Glaringly, this deferral of updates and failure to maintain currency contributes to “technical debt”; I am sure many of us are familiar with this term and the consequences of accrued “interest”. Most organizations ignore this; however, I am aware of organizations in which IT managers maintain a “Technical Debt Register”, a simple spreadsheet of applications and their update state, and any time a decision is made to impose a workaround, bolt-on a new component (rather than applying a properly designed change), etc., a new entry is made in the register, and periodically this register is reviewed to see how much “interest” had accrued.
Departments’ own choice
I realize that the next statement will make me sound like a mainframe-obsessed dinosaur, but leaving IT procurement decisions to departments with no reference to corporate IT or senior management was and is a recipe for disaster.
This can be the case even where there is some true IT expertise in the department, if the corporate strategy is not made clear and enforced, or if the local IT experts have an axe to grind about a better way of doing things or a pet preference for or aversion to particular technical solutions.
It will always be attractive and feel empowering to “do your own thing”. Who hasn’t thought “I could do a better job than them”, meaning corporate IT, higher management, or whoever is in control? And, to be fair, that can be the case; you may well be able to make better decisions locally as you very likely understand your business better. Another common challenge is time: there are limited IT resources available, so some departments may not want to wait for the appropriate IT resources for their pet project, and so they may take it upon themselves to run a project of their own with limited consideration of the wider consequences.
However, and it is a massive “however”, by not knowing the bigger picture it is very easy to make an inadvertent poor decision. For example, at the local level, there may be limited knowledge of corporate licensing agreements. I have seen cases where departments have spent their own budget on software licenses, which duplicated functionality that was already being paid for on a corporate basis and effectively resulted in paying twice with no option to back out of the overarching agreement. This may not seem like a problem at the local level, but has a direct impact on the overall bottom line.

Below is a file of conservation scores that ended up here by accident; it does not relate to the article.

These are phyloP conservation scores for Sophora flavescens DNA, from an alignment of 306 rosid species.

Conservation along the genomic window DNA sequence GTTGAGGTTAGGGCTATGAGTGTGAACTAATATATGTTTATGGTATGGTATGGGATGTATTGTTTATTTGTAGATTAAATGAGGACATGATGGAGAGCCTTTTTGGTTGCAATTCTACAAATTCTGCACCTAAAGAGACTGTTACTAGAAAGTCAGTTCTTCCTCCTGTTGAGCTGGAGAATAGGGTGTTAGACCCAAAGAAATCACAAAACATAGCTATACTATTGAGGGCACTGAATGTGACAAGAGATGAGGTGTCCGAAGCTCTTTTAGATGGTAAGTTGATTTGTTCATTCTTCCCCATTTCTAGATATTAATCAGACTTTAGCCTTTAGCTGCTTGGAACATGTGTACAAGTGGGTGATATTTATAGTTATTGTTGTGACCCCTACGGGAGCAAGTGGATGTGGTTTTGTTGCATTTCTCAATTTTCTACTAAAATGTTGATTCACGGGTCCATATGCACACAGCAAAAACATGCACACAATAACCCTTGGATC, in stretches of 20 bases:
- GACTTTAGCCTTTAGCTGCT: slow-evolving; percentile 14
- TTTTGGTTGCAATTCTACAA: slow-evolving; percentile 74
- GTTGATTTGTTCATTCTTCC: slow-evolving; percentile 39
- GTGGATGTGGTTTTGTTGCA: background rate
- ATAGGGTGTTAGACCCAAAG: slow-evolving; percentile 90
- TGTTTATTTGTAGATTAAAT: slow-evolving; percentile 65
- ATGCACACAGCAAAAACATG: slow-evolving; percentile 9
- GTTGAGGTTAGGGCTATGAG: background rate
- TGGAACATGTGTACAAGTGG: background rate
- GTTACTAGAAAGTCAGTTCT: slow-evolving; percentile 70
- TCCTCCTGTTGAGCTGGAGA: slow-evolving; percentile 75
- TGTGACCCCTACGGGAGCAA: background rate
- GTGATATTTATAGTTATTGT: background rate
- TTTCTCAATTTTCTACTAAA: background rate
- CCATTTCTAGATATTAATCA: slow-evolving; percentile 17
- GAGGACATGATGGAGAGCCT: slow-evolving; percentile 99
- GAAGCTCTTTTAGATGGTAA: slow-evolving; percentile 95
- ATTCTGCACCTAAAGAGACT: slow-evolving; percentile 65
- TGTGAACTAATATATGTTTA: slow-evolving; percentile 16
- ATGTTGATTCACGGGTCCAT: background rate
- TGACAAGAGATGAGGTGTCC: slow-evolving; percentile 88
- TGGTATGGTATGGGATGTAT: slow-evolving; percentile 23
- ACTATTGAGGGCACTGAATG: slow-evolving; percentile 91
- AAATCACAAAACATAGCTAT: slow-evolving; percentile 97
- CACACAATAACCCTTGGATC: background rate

I am not saying that departments should have no say in their own IT, far from it. They are often the only persons who truly understand the “coalface” business, and should rightly be considered to be the experts in terms of what is required. In cases wherein they have a truly unique requirement this could well be catered for best at the local level. However, this would still need to be visible at the corporate level as this requirement may not be unique forever, and this local capability may need to be reused elsewhere.
The corollary to that is the “unique” local requirement that is in fact commonplace. A truth that software vendors would rather not address is that there is remarkably little variation in functionality between many systems. After all, all competitors’ products exist in the same regulatory frameworks and have to conform to identical functionality and reporting requirements. The way they compete is through the “nice to haves”, which may be of more or less relevance to individual departments’ and/or users’ needs.
Pro Tip: consider using a MoSCoW model to capture business requirements by organizing into “Must Haves”, “Should Haves”, “Could Haves”, and “Won’t Haves” (this time), to enable prioritization to deliver the greatest and most immediate benefits early.
This requires proper engagement between departmental level users and corporate IT, so that users’ needs are met, but all functionality is known and understood. This way, when “new” requirements arise (which may not be new at all) the complete inventory of what is available is known. It will often be the case that these requirements can be met from something that is already available elsewhere in the business, and these existing applications can be deployed for new users at little or no cost and with minimal delay.
The increasing fragility of systems
Of course, as I have said above, software doesn’t wear out. There is no need for routine maintenance on an application itself, as it will not change in the slightest unless someone does something to it.
Unfortunately, that “something” will either be changes imposed from outside, for example regulatory updates in HR or accounting systems, or changes to the platform on which it resides. These imposed changes can, over time, cause problems to occur.
There is no option with regard to regulatory changes, but applications receiving those kinds of updates will normally be fully supported, although they may not be on a current version. There is, however, an option for platform changes, albeit a poor one: you can opt not to accept changes to the platform so the application can continue to function as-is with no need for updates.